As a matter of fact, the appeal that draws you to watch this show should be one of curiosity. The story is just that: a curiosity. An occasionally psychedelic journey across the universe that constantly battles your expectations and usually leaves a smile on your face by the end. Your mileage may vary on how much the stories connect with you, though.
There are tons of unique and beautiful episodes that are carried by the strength of the artwork and the music by Kensuke Ushio. If artistic abstraction doesn’t quite strike your fancy though, the more arthouse episodes may not connect with you.
Space Dandy is a slow burn, but one that burns brightly. By the end, it burns so gloriously as to make GAINAX veterans nod in approval. I would say that I’ve been spoiled with good endings lately, but I think I’m just experiencing more than ever what good endings should make me feel.
Space Dandy traverses so many possibilities of storytelling as to transcend genres and it never felt like it needed to explain why it goes to so many different places or why the more ridiculous narrative conceits happen. And yet, it miraculously does so anyway. It finds a canonical reason to take the entire show and explain what the show says about Dandy and conversely what Dandy’s philosophy on life is. All the while, the show puts its best foot forward in terms of animation, as if we’d expect any less.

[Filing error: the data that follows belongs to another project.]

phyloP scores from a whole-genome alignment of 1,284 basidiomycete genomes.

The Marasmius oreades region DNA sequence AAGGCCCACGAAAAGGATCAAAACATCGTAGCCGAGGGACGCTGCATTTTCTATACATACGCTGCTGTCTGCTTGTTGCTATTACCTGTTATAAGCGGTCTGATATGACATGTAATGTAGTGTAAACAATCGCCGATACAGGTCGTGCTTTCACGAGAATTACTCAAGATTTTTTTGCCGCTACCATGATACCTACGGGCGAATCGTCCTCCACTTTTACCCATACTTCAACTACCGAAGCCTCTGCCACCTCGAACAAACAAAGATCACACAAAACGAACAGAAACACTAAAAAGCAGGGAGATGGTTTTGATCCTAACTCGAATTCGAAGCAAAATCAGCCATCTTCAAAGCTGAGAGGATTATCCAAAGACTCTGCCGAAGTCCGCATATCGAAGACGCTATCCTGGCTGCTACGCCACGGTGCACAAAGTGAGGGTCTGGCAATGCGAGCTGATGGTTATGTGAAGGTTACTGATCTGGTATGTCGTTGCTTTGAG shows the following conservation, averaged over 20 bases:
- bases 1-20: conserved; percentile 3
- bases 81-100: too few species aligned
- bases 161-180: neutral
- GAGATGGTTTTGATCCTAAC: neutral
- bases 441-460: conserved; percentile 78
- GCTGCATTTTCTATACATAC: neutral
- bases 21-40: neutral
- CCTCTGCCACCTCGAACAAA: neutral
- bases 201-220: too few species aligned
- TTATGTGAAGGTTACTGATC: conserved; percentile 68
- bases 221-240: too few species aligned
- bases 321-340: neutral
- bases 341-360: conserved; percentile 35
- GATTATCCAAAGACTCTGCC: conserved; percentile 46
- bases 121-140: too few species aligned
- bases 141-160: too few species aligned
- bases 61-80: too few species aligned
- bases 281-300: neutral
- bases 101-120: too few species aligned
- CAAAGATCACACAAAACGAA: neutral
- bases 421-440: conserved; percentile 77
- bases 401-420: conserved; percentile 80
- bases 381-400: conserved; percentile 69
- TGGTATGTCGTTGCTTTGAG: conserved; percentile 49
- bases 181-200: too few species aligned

Funimation certainly put a lot of work into this show as well. The dub is great and filled with their best actors. Ian Sinclair does an excellent job as Dandy. I think the only place where the dub faltered was in the musical episode, but even then Brina Palencia’s work on the English versions made what could have been terrible into something fitting of the weirdness of Dandy. Also, casting Johnny Yong Bosch as the character Johnny is the best decision they have ever made.
Space Dandy revels in exploring the cosmos and the many portraits of life therein. By the end of it, I was happy that no matter how much time goes by, we keep getting shows like this. And though it’s been about six years since it came out, I feel it’s even more important to remember it and the kinds of creativity that comes from these projects.
Space Dandy is available for legal streaming through Hulu and FunimationNow. It’s also available on Blu-ray through Funimation.
What did you think of Space Dandy? Have fond memories? Is it still on your watchlist? Leave a comment below and while you’re at it, what other shows do you think are notable for the sheer creativity of their productions?
Thanks for reading and as always, I’ll see you next week!